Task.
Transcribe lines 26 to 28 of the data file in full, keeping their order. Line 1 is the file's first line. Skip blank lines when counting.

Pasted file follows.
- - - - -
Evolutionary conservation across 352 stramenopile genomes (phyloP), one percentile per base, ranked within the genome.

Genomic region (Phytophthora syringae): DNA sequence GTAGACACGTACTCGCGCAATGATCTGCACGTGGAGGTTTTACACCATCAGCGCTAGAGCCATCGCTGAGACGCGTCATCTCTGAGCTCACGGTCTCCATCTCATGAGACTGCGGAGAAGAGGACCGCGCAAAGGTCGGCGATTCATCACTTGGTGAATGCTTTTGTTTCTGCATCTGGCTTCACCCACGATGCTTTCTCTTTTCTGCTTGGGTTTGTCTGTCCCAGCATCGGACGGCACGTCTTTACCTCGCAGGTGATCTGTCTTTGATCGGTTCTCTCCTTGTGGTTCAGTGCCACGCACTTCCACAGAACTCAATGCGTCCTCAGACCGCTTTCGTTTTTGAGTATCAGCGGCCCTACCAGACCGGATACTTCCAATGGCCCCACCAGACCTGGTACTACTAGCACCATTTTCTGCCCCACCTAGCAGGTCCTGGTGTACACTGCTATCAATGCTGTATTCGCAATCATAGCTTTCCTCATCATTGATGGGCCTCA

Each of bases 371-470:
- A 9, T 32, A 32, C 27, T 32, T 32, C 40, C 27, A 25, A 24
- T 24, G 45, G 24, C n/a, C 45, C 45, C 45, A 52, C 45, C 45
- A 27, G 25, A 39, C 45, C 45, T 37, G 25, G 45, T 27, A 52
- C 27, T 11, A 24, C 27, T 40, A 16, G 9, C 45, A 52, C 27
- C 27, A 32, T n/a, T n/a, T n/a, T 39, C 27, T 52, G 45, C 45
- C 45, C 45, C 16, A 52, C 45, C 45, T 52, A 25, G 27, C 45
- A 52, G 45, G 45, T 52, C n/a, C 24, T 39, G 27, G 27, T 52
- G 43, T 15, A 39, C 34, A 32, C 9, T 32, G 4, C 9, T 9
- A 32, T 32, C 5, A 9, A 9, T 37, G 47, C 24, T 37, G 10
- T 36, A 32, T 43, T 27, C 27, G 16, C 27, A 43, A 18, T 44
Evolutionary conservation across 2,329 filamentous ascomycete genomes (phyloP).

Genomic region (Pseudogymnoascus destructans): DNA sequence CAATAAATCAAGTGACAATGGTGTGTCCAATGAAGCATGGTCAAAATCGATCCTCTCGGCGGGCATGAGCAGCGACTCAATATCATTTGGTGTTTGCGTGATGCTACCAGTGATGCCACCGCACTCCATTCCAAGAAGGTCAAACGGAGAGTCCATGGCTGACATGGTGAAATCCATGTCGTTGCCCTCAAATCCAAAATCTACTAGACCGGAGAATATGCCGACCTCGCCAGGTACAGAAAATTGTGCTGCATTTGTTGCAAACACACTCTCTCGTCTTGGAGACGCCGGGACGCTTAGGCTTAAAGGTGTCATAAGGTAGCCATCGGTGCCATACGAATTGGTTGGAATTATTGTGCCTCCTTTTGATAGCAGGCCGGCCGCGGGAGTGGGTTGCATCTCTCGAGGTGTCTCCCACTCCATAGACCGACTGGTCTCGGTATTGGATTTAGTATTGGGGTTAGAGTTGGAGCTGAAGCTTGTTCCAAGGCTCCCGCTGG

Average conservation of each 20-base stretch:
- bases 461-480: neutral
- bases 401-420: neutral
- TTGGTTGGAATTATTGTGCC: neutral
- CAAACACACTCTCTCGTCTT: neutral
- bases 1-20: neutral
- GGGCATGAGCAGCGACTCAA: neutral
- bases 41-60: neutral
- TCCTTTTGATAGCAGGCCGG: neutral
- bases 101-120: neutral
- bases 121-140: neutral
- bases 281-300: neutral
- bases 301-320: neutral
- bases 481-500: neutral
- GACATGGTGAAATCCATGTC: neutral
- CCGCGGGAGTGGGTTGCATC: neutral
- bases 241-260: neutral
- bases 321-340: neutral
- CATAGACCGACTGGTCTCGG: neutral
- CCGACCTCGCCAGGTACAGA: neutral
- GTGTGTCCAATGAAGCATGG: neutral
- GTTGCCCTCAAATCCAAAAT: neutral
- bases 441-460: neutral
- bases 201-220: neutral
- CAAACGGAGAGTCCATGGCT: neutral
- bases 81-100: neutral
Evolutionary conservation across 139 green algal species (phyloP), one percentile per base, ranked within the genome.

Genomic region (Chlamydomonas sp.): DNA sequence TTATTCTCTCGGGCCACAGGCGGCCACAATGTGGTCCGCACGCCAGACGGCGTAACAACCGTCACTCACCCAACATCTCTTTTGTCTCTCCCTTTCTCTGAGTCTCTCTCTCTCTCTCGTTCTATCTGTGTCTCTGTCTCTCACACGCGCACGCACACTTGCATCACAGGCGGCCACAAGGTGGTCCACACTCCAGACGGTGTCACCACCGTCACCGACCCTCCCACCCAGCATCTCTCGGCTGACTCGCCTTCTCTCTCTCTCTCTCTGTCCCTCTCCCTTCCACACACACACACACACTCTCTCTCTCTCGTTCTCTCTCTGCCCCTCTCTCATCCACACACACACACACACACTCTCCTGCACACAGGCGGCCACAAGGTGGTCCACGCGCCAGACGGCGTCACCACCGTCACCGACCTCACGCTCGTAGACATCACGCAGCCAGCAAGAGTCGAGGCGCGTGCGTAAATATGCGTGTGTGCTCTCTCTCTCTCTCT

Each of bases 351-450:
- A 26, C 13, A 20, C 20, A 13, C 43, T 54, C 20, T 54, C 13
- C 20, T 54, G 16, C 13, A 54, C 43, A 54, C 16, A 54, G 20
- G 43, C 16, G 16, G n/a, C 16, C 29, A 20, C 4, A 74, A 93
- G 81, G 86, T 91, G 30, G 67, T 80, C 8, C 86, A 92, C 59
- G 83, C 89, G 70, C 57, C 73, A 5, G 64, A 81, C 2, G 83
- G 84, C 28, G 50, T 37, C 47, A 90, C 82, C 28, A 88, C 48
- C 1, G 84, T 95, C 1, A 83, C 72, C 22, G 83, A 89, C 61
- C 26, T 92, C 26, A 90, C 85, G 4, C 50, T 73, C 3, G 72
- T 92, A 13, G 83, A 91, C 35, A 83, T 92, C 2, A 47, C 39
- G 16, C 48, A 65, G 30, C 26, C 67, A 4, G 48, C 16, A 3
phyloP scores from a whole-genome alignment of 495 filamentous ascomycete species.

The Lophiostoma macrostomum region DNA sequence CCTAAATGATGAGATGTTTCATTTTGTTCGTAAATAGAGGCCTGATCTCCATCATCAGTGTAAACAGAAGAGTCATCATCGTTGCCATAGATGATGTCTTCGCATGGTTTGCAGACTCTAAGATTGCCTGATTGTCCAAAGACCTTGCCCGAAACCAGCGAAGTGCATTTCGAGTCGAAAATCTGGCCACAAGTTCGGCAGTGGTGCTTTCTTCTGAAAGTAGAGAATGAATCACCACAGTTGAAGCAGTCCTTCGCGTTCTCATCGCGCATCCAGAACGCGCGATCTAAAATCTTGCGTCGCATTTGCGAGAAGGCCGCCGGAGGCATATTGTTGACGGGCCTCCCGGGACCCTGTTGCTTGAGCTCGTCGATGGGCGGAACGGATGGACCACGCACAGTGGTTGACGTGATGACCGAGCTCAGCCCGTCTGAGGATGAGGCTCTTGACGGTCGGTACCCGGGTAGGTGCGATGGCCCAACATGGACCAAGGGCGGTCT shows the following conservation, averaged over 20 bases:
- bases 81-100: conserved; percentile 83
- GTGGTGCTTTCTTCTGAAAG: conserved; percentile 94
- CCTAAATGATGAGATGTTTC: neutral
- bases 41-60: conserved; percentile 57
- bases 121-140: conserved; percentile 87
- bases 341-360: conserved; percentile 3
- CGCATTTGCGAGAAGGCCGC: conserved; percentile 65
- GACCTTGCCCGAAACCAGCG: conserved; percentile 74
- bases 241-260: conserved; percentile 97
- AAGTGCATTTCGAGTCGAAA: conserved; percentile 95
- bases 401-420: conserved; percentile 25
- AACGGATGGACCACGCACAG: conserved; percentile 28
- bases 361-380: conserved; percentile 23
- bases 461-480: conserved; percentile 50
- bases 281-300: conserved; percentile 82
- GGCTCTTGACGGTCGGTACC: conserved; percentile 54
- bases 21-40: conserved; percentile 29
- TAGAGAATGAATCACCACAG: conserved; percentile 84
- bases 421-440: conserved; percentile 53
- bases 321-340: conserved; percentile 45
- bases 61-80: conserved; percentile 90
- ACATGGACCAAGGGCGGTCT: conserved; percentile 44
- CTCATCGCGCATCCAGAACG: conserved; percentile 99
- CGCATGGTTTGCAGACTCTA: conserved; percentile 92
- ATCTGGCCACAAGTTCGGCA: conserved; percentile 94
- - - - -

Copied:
- bases 121-140: neutral
- bases 281-300: neutral
- bases 301-320: neutral